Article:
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Patient Handling Tip



Everyday EMS
by Greg Friese

Patient assessment: A non-linear process

The runner hit the pavement hard. An EMT, an event medical volunteer, rushed to her side from a few feet away. The patient and the EMT were in a chaotic and dynamic scene as some runners stopped, other runners raced past, and spectators gasped, looked away, or offered to help. The EMT had no choice but to begin making a burst of simultaneous assessments and decisions.

On a skill sheet, patient assessment is presented as a linear process. First size up the scene, then complete the primary assessment followed by the secondary assessment. The steps of the primary assessment might be initiated during the size-up and continue into the secondary assessment. Because the EMT was at the runner’s side so quickly, he blocked her from being trampled by other runners and put a hand on her head to stabilize her c-spine, all while looking to see if she was breathing.

During the primary assessment, because of the urgency of the problems, provide treatments as you find the problems. If the patient doesn’t have a patent airway, then begin airway management. But, after your begin treatment or resolve a primary assessment problem, remember to complete the other components of the primary assessment.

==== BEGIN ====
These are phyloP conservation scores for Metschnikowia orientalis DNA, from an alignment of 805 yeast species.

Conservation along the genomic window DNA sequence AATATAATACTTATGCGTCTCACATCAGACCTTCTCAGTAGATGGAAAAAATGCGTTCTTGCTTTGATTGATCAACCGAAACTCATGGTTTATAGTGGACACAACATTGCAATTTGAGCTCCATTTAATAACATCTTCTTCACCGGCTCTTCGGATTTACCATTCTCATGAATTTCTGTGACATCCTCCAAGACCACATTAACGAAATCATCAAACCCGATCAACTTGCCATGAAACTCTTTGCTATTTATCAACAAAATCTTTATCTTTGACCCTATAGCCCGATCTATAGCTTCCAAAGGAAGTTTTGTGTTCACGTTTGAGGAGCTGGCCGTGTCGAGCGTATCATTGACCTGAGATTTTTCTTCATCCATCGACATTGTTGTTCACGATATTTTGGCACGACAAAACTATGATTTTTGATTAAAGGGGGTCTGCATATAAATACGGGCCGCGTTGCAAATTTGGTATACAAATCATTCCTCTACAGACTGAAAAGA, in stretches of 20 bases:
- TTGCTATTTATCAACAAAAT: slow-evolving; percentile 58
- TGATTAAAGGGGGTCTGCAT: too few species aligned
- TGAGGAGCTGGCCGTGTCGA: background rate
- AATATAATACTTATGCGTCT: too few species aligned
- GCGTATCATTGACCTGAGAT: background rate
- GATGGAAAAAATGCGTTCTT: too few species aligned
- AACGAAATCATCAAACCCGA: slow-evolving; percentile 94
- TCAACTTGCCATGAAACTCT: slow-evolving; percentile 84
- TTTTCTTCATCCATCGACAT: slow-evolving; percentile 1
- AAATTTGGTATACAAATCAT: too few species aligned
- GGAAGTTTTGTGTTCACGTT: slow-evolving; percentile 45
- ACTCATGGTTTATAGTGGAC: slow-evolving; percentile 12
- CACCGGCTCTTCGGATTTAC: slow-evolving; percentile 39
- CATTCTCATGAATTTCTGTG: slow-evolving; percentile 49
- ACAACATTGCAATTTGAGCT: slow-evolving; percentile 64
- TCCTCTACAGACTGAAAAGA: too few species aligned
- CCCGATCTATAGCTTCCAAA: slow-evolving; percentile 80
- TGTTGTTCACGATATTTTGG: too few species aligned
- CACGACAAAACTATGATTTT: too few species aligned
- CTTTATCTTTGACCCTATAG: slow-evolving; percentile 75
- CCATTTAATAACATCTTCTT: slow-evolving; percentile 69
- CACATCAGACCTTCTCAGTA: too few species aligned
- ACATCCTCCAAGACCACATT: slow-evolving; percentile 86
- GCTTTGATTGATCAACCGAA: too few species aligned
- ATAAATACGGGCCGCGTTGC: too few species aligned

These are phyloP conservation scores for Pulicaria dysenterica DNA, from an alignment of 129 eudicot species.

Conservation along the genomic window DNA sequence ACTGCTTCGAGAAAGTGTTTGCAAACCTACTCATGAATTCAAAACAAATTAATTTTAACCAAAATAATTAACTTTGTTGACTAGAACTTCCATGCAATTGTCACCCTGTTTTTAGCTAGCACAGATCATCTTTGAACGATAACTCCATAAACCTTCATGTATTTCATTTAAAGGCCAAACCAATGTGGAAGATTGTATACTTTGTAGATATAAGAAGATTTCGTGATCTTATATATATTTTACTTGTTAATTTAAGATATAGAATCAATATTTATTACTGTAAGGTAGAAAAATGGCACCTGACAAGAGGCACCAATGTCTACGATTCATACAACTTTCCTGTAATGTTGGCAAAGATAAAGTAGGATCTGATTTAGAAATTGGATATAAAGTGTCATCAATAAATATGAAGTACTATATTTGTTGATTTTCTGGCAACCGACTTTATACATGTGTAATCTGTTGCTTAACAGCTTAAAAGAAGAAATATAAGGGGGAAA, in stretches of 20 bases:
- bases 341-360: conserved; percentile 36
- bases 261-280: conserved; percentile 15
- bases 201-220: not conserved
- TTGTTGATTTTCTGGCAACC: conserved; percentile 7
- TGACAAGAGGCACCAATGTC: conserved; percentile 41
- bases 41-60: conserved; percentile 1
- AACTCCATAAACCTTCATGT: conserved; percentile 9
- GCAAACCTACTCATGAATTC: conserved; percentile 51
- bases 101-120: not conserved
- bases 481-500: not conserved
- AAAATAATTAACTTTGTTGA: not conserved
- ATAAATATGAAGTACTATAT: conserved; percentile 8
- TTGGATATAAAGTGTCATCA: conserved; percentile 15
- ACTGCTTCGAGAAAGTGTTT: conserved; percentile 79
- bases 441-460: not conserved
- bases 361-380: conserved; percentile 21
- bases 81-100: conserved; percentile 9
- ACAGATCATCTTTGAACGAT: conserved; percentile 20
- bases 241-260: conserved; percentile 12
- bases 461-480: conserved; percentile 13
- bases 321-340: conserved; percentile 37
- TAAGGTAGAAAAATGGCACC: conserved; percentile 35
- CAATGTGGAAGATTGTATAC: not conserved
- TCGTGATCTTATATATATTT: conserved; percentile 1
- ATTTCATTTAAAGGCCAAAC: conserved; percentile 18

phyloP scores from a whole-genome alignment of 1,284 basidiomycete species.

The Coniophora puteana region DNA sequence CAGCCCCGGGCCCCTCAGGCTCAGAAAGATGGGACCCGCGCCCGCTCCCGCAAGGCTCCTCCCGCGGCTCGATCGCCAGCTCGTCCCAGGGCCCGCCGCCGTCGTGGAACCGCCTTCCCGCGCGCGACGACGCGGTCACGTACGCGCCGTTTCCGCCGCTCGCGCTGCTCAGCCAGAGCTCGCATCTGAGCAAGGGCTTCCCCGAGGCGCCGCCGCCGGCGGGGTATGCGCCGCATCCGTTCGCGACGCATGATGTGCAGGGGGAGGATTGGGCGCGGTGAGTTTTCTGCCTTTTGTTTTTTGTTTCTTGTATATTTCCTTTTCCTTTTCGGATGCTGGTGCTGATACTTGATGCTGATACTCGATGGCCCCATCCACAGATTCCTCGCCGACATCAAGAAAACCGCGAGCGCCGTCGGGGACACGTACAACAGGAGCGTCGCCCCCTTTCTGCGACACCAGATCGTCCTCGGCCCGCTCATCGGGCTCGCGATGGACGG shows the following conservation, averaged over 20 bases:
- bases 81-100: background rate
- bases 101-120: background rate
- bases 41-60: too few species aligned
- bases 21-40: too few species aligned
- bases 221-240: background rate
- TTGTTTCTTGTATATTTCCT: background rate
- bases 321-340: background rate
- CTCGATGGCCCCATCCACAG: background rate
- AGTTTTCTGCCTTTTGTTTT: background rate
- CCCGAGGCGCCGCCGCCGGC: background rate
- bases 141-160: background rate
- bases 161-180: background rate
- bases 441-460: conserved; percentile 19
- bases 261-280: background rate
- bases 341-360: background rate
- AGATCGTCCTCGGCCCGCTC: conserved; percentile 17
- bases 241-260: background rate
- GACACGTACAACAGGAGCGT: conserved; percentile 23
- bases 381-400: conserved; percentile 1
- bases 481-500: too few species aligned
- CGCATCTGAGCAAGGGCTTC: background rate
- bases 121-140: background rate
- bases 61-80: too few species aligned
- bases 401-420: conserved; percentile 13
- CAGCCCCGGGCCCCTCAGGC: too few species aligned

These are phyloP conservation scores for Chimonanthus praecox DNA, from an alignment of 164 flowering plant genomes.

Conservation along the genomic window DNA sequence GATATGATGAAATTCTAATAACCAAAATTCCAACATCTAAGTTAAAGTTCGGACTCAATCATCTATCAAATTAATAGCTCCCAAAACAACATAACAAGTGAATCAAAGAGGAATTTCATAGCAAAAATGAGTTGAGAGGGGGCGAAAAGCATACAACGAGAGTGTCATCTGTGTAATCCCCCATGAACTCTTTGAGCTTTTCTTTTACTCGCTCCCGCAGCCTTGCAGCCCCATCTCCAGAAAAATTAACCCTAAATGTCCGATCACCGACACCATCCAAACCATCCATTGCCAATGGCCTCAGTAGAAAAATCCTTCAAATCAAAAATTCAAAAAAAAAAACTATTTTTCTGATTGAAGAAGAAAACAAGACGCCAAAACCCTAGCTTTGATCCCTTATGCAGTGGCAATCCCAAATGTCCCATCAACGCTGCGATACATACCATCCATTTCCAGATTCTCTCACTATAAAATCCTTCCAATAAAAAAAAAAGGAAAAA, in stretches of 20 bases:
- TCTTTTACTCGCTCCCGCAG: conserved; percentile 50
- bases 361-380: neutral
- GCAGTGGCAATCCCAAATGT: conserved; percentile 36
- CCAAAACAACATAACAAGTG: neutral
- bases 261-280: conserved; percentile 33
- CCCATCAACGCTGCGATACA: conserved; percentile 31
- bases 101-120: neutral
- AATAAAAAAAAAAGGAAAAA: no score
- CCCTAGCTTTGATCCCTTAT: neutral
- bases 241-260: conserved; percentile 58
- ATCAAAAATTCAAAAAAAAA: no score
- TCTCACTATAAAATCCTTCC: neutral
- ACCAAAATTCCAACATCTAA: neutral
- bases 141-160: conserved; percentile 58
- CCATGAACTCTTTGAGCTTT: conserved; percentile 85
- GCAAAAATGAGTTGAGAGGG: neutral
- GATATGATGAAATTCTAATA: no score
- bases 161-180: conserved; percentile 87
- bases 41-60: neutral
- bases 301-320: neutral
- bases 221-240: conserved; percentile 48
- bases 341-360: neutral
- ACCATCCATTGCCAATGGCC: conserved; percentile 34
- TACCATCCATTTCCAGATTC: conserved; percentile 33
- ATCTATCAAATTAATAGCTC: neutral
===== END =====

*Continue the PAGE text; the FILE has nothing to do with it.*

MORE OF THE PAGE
There are three major components of the secondary assessment: patient history, vital signs, and physical exam. Start with the assessment component that is most suitable to the patient’s chief complaint. If the patient’s problem is trauma, then a detailed or head to toe physical exam maybe the best place to start. If the patient has a vague abdominal compliant, starting with the SAMPLE history will help you better understand the patient’s pain and the possible causes. For a patient with a problem that can be treated with a pharmacological intervention (like asthma or chest pain) start with getting a baseline set of vital signs.

Regardless of where you start, make sure to complete all three major components of the secondary assessment. You don’t have to complete the patient assessment as a linear process, but you do need to complete all the components. As you learn and improve your patient assessment skills, you can use a small notepad with the appropriate data fields for history, exam, and vital sign findings to ensure you collect all the information that is needed in a process that is logical for the patient and their complaint.

How do you make sure you complete all of the major components of the patient assessment? How can you help a new EMT overcome skill sheet rigidity?


About the author

Greg Friese is the Director of Education for CentreLearn Solutions, LLC. He is also an e-learning designer, writer, podcaster, presenter, paramedic, and marathon runner. Read more from him at the EverydayEMSTips.com blog. Ask questions or submit tip ideas to Greg by e-mailing him at greg.friese@ems1.com.

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